Simile - contrasting to seemingly unalike things to enhance the meaning of a situation or theme using like or as What happens to a dream deferred, does it dry up like a raisin in the sun Hyperbole - exaggeration I have a million things to do today.
Her brother is four years older than her, and her father, Atticus Finch, is an attorney and member of the State Legislature who is, for the most part, well-respected in the community. Of the three, Scout has perhaps the best relationship with Miss Maudie, who teaches her valuable life lessons and explains that Atticus is an upstanding man.
When Scout tries to explain this, Miss Caroline strikes her hand, effectively whipping her in front of the class. Scout, Jem, and Dill spend most of the summer playing elaborate games, and these end up being the subject of the next few chapters of the novel. One of their favorite games is a reenactment of an incident between their neighbor, Boo, and his father, Mr.
According to town lore, Boo was sitting at a table, cutting up some papers, when suddenly he took up the scissors and stabbed his father in the thigh as he was walking past.
Analysis on the novel the curious reason is given for his outburst, and because of it the children are afraid of Boo to the point where they run past his house to avoid being in front of it. This incident leads Boo to start leaving presents soap dolls, pennies, gum for Scout and Jem in a knothole in the tree by their house, and this in turn leads the children to become curious about Boo and develop a sort of friendship.
Without meeting face to face, the two characters form a special bond. There are, however, moments of extreme peril in Part I. In the process of fleeing, Jem gets his pants caught and has to leave them behind. When he does, he finds that someone has mended them for him and left them on the fence.
In Chapter 10, the children are again confronted with death when a rabid dog, Tim Johnson, walks unsteadily down the street. Meanwhile, tensions heighten in Maycomb after Atticus is assigned to defend Tom Robinson, an African American man accused of raping a white woman, Mayella Ewell, the eldest daughter of Mr.
Bob Ewell, one of the town drunks and perhaps the poorest white man in town. Being a man of high moral principles, Atticus refuses to pass on the case to another lawyer and instead stands firm in his conviction to defend Tom.
His punishment for this is to read to Mrs. During these visits, Mrs. Dubose lies in bed, looking very ill.
Dubose was a morphine addict and that in her final weeks she went cold turkey to kick her addiction. Part I ends with Atticus telling Jem that Mrs. Dubose was the bravest person he ever met. Scout and Jem, who have until now been shielded from the worst of it, see how segregation affects African Americans firsthand when Calpurnia takes them to her church, which is on the far side of town and called First Purchase.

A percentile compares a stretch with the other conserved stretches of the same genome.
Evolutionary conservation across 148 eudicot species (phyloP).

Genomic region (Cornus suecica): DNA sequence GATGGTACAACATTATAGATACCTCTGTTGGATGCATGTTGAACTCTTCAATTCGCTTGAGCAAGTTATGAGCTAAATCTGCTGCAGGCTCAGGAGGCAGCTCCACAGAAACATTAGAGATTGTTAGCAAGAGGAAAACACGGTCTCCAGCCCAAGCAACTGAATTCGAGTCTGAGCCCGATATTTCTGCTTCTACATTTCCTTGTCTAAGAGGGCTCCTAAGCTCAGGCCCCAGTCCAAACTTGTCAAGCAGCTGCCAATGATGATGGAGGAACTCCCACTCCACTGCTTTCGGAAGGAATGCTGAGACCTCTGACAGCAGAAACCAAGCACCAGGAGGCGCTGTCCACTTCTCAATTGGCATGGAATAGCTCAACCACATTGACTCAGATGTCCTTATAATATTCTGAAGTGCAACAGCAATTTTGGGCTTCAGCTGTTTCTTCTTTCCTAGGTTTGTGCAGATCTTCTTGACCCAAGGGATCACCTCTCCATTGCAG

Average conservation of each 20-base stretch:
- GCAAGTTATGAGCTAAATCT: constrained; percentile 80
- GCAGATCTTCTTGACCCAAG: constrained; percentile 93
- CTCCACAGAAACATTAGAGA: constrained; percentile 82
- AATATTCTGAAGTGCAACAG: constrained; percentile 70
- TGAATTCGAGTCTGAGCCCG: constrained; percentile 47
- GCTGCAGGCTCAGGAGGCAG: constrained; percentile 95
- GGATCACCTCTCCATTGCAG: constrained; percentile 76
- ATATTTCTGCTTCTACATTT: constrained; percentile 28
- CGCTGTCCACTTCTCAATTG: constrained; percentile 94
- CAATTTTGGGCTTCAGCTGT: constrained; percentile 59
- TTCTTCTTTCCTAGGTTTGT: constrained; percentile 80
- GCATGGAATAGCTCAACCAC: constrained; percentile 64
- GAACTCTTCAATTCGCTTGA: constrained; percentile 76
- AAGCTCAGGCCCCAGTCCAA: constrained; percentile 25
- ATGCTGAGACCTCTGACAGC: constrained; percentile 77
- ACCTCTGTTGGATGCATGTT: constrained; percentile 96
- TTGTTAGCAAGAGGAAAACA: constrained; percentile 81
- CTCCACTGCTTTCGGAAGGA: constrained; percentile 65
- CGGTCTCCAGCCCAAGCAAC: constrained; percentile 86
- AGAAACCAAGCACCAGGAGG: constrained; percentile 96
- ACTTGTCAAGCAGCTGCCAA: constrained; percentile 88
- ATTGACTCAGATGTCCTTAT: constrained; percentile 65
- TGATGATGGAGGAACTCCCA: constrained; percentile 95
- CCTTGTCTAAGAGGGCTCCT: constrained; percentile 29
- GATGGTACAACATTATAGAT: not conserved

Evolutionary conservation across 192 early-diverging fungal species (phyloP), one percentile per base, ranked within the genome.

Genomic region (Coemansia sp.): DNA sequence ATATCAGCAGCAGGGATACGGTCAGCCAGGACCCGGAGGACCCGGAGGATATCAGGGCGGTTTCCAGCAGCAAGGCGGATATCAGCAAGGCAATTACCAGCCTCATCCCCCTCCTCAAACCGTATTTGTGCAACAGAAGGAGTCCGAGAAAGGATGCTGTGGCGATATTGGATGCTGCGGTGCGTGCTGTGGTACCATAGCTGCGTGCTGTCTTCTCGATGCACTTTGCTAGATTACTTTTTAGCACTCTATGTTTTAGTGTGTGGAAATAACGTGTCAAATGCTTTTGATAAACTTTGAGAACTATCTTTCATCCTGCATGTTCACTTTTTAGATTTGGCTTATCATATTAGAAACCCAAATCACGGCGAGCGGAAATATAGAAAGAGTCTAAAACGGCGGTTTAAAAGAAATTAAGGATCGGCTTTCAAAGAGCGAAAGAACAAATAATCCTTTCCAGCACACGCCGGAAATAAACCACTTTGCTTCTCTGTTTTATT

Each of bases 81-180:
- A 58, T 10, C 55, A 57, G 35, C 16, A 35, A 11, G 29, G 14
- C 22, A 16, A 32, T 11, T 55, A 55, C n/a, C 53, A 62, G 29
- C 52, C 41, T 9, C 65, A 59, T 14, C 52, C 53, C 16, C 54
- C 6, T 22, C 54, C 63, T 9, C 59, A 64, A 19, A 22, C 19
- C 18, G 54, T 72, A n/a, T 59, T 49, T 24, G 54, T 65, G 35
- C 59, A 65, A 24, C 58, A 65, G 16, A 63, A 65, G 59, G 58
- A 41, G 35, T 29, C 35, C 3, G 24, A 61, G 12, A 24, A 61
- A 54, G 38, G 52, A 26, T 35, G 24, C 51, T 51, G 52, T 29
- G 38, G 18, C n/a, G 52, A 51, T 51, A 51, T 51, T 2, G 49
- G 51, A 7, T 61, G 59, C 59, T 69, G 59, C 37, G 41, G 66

When Aunt Alexandra berates the kids about their manners and their lack of interest in their heritage, Atticus makes it clear that this is of no importance to him. This unites the Finch children against Aunt Alexandra.
This incident adds a little levity to otherwise grim and serious events, like those of Chapter 15, when Atticus sits in front of the jail house to protect Tom Robinson from all the racist citizens of Maycomb.
Late that night, a group of drunk men some from Maycomb and some not approach Atticus, intending, no doubt, to lynch Tom. Scout jumps in at the last second to save Atticus and stop the men, who are shamed by her presence.
Underwood, the editor of The Maycomb Tribune, was standing watch over Atticus the whole time, carrying a double-barreled shotgun in case there was any trouble.
Atticus spends the entire morning doing voir dire, or jury selection, and comes home for lunch around noon.
Jem and Dill and Scout then decide—unbeknownst to Atticus—to go watch the trial that afternoon. Judge Taylor presides over the court and is impressively stern with the audience of people come to gawk at Tom.
Heck Tate is the first witness, and Atticus questions him about what he saw on the day of the alleged rape. Heck Tate says left, then right. Ewell takes the stand and makes a show of accusing Tom of rape.
Next, Mayella takes the stand, afraid that Atticus will embarrass her like he did her father.The Curious Incident of the Dog in the Night-time is Mark Haddon's first novel written for adults, though the book does appeal to a younger audience.
The story is told through the perspective of an intelligent fifteen-year-old boy with autism who includes a variety of clever visuals to enhance his. May 12, · The Curious Incident of the Dog in the Night-Time established Mark Haddon as a writer of adult fiction.
It won the Whitbread Book of the Year prize, The Guardian Children’s Fiction Prize, and. Upon returning home one afternoon, Christopher accidentally leaves his book in plain view on the kitchen table.
His father reads it, becomes angry, and confiscates it. Later, Christopher searches for the book and uncovers a series of letters, hidden in a shirt box in his father’s closet, addressed to him from his supposedly dead mother. This article consists almost entirely of a plot benjaminpohle.com should be expanded to provide more balanced coverage that includes real-world context.
Please edit the article to focus on discussing the work rather than merely reiterating the plot. (October ) (Learn how and when to remove this template message). Students are asked to write literary analysis essays because this type of assignment encourages you to think about how and why a poem, short story, novel, or play was written.
To successfully analyze literature, you’ll need to remember that authors make specific choices for particular reasons. The Curious Incident of the Dog in the Night-Time has an awesome ending that reminds us of the introduction.
That's what we call some satisfying symmetry. .